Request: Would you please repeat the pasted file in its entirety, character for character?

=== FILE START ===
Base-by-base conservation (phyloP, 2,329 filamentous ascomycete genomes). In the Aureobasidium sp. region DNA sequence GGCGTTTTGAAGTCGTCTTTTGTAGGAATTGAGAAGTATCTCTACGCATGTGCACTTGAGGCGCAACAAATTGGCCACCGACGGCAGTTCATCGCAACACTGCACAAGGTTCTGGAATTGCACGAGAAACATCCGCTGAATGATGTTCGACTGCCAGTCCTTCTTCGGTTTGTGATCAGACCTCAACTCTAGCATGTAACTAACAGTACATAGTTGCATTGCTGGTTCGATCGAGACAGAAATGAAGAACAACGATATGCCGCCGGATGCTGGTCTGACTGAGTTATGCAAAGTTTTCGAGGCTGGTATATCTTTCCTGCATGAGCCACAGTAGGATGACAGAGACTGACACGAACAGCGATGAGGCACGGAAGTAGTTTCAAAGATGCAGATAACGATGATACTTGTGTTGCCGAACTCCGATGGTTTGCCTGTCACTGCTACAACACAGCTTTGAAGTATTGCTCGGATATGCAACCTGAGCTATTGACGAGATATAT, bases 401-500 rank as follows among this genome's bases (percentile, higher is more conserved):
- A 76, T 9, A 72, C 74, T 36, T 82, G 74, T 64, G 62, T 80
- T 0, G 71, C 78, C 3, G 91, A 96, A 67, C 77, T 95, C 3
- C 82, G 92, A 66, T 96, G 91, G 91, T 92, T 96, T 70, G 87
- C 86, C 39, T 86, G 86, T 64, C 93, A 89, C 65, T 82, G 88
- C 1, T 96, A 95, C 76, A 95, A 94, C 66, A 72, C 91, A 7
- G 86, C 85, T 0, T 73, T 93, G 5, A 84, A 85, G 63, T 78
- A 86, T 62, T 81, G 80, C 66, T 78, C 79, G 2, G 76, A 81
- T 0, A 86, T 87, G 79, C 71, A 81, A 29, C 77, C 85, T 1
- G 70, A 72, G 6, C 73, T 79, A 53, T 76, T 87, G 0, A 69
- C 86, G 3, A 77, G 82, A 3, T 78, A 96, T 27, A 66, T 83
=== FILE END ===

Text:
Base-by-base conservation (phyloP, 2,329 filamentous ascomycete genomes). In the Aureobasidium sp. region DNA sequence GGCGTTTTGAAGTCGTCTTTTGTAGGAATTGAGAAGTATCTCTACGCATGTGCACTTGAGGCGCAACAAATTGGCCACCGACGGCAGTTCATCGCAACACTGCACAAGGTTCTGGAATTGCACGAGAAACATCCGCTGAATGATGTTCGACTGCCAGTCCTTCTTCGGTTTGTGATCAGACCTCAACTCTAGCATGTAACTAACAGTACATAGTTGCATTGCTGGTTCGATCGAGACAGAAATGAAGAACAACGATATGCCGCCGGATGCTGGTCTGACTGAGTTATGCAAAGTTTTCGAGGCTGGTATATCTTTCCTGCATGAGCCACAGTAGGATGACAGAGACTGACACGAACAGCGATGAGGCACGGAAGTAGTTTCAAAGATGCAGATAACGATGATACTTGTGTTGCCGAACTCCGATGGTTTGCCTGTCACTGCTACAACACAGCTTTGAAGTATTGCTCGGATATGCAACCTGAGCTATTGACGAGATATAT, bases 401-500 rank as follows among this genome's bases (percentile, higher is more conserved):
- A 76, T 9, A 72, C 74, T 36, T 82, G 74, T 64, G 62, T 80
- T 0, G 71, C 78, C 3, G 91, A 96, A 67, C 77, T 95, C 3
- C 82, G 92, A 66, T 96, G 91, G 91, T 92, T 96, T 70, G 87
- C 86, C 39, T 86, G 86, T 64, C 93, A 89, C 65, T 82, G 88
- C 1, T 96, A 95, C 76, A 95, A 94, C 66, A 72, C 91, A 7
- G 86, C 85, T 0, T 73, T 93, G 5, A 84, A 85, G 63, T 78
- A 86, T 62, T 81, G 80, C 66, T 78, C 79, G 2, G 76, A 81
- T 0, A 86, T 87, G 79, C 71, A 81, A 29, C 77, C 85, T 1
- G 70, A 72, G 6, C 73, T 79, A 53, T 76, T 87, G 0, A 69
- C 86, G 3, A 77, G 82, A 3, T 78, A 96, T 27, A 66, T 83